Bard (or poet) of lesser talent disparaged in passing in the 2016 fantasy novel Fall of Light, the second book in Steven Erikson's Kharkanas Trilogy.
"Consider this one, then. So heartbroken this poet he spent four years and a hundred bottles of ink defending his suicide, only to break his neck upon a bar of soap—"
"Lye to die, dead by suds, quick to the slick and slip away no time for a quip."
"'Forsaken this love, my tongue doth probe, to touch – but touch! – the excretion of the snail's slime, and now all atingle at exquisite poison, my heart dances like a rat on a griddle, but still she stands with but a faint smile 'pon her sweet lips, tending the fire and tending, tending, and tending the fire!'"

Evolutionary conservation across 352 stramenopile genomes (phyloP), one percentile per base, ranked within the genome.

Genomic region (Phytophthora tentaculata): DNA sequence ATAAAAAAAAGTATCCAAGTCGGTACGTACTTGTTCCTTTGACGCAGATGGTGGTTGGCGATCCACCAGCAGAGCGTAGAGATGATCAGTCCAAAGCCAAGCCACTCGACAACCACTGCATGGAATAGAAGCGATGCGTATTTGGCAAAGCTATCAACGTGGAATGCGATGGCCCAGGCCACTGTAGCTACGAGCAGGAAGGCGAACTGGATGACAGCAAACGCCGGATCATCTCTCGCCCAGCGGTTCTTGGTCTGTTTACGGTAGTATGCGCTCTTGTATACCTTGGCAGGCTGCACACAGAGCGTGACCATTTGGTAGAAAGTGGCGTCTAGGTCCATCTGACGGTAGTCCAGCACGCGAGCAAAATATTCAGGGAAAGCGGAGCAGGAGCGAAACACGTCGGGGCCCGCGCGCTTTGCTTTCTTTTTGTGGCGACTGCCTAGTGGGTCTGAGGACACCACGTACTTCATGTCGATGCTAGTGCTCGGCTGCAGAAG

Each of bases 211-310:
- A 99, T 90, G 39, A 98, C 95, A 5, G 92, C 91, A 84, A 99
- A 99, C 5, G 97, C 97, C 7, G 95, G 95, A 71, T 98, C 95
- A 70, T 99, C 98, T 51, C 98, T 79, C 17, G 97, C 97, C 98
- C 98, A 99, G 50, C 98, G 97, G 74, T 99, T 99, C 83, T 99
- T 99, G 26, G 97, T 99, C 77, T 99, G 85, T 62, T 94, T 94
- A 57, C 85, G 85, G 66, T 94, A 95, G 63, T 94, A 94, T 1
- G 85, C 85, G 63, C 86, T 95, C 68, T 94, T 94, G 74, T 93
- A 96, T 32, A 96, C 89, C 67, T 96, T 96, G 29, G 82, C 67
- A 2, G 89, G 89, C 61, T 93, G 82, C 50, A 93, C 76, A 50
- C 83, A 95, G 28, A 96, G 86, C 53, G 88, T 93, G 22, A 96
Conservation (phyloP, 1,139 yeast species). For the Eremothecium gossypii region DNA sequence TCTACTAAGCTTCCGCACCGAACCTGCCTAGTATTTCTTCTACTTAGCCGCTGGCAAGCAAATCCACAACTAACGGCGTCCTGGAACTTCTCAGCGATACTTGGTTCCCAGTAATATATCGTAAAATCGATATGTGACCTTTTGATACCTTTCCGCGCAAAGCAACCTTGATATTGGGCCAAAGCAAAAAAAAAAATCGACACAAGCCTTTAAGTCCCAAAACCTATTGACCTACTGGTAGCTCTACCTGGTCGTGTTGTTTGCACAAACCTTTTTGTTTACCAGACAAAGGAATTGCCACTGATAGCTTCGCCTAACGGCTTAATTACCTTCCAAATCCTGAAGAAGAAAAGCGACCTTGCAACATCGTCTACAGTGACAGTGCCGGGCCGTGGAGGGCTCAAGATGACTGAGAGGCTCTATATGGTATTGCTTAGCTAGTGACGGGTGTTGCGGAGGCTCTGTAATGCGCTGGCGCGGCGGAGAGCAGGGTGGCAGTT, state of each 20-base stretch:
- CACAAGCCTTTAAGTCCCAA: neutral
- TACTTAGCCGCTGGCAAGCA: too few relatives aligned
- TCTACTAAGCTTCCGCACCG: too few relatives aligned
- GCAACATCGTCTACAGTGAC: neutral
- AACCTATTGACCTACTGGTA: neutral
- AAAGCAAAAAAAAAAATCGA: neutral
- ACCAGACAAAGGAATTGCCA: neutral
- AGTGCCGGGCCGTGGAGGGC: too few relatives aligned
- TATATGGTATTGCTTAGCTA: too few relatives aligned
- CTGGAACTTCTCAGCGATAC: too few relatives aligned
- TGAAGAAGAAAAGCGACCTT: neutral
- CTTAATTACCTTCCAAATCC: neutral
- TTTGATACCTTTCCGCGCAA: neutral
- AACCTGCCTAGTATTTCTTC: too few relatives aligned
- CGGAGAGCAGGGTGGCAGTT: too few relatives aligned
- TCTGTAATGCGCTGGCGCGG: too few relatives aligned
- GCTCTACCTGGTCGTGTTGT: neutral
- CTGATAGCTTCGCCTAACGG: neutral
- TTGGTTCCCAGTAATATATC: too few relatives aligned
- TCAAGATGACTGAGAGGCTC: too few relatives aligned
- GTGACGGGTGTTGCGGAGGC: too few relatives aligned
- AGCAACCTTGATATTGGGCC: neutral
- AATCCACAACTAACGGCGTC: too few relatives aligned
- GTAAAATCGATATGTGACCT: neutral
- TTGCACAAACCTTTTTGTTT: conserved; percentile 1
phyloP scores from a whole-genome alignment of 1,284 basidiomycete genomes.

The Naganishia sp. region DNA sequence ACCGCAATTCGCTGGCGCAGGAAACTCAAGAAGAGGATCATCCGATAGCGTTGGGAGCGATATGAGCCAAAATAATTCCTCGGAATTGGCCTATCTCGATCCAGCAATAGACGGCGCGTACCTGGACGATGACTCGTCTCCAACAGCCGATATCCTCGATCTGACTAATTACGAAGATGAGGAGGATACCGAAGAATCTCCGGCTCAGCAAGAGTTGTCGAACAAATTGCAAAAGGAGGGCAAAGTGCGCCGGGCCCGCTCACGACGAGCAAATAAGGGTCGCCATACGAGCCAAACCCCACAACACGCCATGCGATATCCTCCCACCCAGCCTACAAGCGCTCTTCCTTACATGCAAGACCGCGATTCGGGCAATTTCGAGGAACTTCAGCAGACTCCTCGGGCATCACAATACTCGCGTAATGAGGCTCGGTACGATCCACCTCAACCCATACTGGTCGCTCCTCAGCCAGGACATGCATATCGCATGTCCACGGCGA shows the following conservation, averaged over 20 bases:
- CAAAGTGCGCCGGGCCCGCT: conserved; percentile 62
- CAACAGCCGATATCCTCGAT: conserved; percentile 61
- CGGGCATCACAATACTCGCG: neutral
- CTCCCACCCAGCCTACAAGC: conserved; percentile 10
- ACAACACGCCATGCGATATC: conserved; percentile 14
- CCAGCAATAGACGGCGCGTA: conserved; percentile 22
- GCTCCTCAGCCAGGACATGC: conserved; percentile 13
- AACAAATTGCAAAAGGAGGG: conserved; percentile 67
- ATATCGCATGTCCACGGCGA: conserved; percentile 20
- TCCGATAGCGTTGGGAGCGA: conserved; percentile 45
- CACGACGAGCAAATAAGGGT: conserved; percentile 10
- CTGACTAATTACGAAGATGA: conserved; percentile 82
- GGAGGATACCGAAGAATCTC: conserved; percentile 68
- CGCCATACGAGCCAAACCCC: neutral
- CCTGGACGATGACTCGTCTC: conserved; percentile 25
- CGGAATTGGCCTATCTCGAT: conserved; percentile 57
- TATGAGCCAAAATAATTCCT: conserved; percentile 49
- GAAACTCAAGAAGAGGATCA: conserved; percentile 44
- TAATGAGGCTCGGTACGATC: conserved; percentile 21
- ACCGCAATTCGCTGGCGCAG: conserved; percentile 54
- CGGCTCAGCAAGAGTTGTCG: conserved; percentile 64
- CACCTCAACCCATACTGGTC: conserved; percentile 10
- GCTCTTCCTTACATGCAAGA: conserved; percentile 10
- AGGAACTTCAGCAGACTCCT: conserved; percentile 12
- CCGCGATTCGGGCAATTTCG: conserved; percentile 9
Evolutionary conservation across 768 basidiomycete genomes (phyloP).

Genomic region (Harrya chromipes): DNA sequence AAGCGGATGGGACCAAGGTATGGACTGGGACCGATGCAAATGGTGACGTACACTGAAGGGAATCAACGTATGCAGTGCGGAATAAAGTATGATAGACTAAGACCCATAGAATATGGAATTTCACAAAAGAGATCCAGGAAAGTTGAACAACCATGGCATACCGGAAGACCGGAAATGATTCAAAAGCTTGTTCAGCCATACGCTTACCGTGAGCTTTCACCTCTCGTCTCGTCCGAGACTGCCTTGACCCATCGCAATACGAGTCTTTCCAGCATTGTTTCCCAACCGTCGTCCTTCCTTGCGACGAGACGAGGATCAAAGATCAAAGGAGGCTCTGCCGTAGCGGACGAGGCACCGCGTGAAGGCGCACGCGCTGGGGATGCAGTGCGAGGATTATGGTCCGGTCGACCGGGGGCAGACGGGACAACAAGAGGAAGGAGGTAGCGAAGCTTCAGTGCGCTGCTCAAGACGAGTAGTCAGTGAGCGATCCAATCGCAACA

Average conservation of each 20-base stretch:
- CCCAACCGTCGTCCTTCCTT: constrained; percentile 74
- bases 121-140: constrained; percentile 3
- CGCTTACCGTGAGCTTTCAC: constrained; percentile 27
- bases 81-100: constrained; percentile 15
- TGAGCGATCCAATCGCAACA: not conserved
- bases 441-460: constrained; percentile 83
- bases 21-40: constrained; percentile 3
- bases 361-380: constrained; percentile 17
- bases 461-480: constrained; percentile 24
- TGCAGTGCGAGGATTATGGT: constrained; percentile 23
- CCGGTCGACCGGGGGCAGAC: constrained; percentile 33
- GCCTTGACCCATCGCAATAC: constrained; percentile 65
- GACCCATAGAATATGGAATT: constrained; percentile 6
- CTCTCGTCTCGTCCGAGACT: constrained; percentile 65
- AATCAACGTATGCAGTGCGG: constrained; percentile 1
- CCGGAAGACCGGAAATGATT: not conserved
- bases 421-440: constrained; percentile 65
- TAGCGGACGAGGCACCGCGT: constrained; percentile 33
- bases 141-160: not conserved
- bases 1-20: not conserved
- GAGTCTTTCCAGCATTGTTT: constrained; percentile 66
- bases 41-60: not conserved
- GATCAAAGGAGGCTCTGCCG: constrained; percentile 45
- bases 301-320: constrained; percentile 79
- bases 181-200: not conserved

"There is a delicacy to that anguish, urging me to admiration."
"His talent was all accidental. And yet, not."
"Stumbling panged into genius – this does seem a rare talent. By nature of suffering, indulged with passion, to make something sticky of excess, and yet the lure of honey in the flower's budding mouth, drawing one in, and, as he might say, in"
"And in," Dathenar added, nodding. "Have I confounded you?"
"No, a moment longer. I am on fertile ground and must only sharpen the plough. Was it Liftera?"
"Of the Isle? No. Her railing was ever too sour to do aught but crush the petals in desperate grip."
"That alley cur? You insult the name of the accidental suicide. One more effort and then I must proclaim my triumph."
"Still it echoes oh so familiar..."
"Well it might."